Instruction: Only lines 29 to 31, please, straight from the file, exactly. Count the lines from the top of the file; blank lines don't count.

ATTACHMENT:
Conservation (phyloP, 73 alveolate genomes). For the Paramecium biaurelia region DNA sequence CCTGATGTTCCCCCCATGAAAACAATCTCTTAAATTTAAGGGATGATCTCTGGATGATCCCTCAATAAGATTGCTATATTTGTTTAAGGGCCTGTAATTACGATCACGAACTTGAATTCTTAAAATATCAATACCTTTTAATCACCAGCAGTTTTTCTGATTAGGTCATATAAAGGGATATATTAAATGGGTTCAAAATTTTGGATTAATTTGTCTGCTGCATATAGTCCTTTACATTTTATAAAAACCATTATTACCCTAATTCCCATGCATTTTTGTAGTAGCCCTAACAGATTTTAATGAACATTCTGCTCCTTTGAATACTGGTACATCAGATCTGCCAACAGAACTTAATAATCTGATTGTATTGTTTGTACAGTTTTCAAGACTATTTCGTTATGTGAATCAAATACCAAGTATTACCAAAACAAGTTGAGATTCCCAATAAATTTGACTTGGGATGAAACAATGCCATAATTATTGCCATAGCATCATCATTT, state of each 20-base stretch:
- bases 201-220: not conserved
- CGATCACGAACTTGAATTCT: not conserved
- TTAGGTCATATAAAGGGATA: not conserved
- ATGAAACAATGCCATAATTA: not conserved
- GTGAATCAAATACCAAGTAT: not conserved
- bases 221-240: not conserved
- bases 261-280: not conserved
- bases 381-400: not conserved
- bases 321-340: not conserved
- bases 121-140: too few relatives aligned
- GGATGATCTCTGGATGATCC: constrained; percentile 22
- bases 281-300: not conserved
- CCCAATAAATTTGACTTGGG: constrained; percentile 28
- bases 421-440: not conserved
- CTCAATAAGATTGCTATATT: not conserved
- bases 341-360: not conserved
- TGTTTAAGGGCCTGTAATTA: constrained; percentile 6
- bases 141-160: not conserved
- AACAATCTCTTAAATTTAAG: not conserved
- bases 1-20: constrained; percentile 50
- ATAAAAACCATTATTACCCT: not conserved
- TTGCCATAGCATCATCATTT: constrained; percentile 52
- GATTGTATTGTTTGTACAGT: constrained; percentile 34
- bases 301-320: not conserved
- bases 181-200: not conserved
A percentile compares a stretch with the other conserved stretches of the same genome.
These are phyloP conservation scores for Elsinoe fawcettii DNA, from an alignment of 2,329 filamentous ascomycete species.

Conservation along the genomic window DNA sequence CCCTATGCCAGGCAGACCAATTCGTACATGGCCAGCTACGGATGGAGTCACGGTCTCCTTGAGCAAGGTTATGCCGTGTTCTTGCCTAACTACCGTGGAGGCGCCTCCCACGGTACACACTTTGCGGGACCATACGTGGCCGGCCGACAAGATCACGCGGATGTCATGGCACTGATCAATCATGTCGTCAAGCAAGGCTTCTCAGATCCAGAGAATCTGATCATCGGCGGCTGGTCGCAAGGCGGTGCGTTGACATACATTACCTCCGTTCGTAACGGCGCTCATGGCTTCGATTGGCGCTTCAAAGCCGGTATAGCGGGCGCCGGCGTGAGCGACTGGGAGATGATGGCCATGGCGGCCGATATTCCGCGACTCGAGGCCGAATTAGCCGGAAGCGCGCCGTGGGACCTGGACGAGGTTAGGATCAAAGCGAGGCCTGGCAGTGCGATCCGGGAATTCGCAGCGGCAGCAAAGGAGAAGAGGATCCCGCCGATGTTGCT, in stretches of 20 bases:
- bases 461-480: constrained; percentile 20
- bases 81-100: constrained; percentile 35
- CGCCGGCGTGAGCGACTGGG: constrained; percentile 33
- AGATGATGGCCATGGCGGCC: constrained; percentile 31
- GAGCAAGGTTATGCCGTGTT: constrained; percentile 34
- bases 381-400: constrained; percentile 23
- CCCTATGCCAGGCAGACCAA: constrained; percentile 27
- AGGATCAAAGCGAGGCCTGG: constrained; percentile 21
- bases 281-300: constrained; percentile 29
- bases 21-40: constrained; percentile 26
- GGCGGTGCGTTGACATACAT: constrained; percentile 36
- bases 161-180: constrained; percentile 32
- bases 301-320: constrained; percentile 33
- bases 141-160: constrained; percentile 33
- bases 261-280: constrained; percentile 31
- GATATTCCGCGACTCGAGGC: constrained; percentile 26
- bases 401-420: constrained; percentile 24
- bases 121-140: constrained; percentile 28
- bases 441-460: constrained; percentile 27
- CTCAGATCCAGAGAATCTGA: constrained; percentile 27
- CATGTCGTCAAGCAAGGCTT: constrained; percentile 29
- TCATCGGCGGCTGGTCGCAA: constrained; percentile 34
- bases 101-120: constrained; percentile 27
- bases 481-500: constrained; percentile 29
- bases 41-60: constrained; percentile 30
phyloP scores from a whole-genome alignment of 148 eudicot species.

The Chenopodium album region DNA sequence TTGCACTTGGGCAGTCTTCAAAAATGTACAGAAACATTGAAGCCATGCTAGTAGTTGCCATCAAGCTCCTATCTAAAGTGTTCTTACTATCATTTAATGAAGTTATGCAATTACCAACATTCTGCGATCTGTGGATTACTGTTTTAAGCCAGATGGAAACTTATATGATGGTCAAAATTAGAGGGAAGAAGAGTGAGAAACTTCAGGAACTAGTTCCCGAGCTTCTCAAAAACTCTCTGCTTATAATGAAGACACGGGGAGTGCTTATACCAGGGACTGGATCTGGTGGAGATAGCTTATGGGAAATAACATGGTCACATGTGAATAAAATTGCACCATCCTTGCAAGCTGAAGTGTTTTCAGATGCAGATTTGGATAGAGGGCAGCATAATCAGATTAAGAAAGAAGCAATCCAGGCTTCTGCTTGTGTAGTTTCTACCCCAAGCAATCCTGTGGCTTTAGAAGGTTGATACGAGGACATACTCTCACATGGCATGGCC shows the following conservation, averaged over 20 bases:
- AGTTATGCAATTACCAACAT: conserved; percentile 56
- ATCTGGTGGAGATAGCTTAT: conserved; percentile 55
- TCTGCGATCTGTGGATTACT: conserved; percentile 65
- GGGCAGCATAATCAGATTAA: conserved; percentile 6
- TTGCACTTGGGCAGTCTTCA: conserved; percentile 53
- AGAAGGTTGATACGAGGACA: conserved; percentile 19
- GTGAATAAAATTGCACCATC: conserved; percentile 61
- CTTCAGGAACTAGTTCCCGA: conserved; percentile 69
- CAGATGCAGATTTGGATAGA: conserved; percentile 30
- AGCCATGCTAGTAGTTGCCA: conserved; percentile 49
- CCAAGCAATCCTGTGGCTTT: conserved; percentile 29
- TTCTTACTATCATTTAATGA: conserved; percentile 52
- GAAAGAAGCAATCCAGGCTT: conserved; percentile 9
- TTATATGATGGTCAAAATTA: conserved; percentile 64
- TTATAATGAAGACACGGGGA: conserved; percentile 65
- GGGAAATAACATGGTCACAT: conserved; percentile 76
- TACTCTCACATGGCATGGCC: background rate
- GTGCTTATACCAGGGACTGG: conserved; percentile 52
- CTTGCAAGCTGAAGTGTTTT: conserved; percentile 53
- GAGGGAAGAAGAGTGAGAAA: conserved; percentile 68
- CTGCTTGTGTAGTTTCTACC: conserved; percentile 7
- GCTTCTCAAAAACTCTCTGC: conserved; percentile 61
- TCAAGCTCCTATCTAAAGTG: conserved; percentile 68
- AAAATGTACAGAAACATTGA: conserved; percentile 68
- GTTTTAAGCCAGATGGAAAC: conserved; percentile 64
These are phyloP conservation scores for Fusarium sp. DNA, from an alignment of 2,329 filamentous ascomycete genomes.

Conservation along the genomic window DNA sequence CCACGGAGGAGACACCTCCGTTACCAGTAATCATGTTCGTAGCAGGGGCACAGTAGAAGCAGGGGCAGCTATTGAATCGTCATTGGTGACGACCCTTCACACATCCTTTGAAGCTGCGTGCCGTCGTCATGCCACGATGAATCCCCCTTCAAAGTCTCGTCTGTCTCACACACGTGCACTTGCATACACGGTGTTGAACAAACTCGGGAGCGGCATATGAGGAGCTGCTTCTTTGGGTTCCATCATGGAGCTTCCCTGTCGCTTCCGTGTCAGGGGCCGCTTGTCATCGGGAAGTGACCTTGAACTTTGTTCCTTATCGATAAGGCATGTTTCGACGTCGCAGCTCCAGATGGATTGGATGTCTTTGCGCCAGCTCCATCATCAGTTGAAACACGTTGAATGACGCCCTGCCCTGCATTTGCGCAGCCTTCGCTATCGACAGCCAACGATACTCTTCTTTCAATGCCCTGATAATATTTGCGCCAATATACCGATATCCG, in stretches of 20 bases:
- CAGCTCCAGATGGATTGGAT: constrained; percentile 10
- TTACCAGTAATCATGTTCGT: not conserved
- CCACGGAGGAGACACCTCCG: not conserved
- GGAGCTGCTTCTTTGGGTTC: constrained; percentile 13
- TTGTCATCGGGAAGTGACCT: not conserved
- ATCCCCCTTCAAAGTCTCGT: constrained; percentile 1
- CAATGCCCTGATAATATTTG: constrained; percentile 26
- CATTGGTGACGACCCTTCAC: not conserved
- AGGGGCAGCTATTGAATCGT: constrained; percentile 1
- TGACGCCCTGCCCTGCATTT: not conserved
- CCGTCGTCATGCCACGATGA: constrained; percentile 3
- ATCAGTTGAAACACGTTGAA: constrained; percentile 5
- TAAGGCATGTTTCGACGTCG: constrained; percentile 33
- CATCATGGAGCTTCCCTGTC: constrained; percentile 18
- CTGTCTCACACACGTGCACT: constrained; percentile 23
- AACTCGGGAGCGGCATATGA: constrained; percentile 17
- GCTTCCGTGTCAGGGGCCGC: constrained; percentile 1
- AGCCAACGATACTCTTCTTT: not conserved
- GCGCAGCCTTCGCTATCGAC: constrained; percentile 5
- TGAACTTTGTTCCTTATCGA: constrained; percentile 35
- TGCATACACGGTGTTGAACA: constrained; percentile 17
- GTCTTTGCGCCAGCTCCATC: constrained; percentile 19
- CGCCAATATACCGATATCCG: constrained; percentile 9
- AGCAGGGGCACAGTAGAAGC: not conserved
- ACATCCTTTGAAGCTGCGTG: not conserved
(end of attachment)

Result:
Conservation along the genomic window DNA sequence CCCTATGCCAGGCAGACCAATTCGTACATGGCCAGCTACGGATGGAGTCACGGTCTCCTTGAGCAAGGTTATGCCGTGTTCTTGCCTAACTACCGTGGAGGCGCCTCCCACGGTACACACTTTGCGGGACCATACGTGGCCGGCCGACAAGATCACGCGGATGTCATGGCACTGATCAATCATGTCGTCAAGCAAGGCTTCTCAGATCCAGAGAATCTGATCATCGGCGGCTGGTCGCAAGGCGGTGCGTTGACATACATTACCTCCGTTCGTAACGGCGCTCATGGCTTCGATTGGCGCTTCAAAGCCGGTATAGCGGGCGCCGGCGTGAGCGACTGGGAGATGATGGCCATGGCGGCCGATATTCCGCGACTCGAGGCCGAATTAGCCGGAAGCGCGCCGTGGGACCTGGACGAGGTTAGGATCAAAGCGAGGCCTGGCAGTGCGATCCGGGAATTCGCAGCGGCAGCAAAGGAGAAGAGGATCCCGCCGATGTTGCT, in stretches of 20 bases:
- bases 461-480: constrained; percentile 20
- bases 81-100: constrained; percentile 35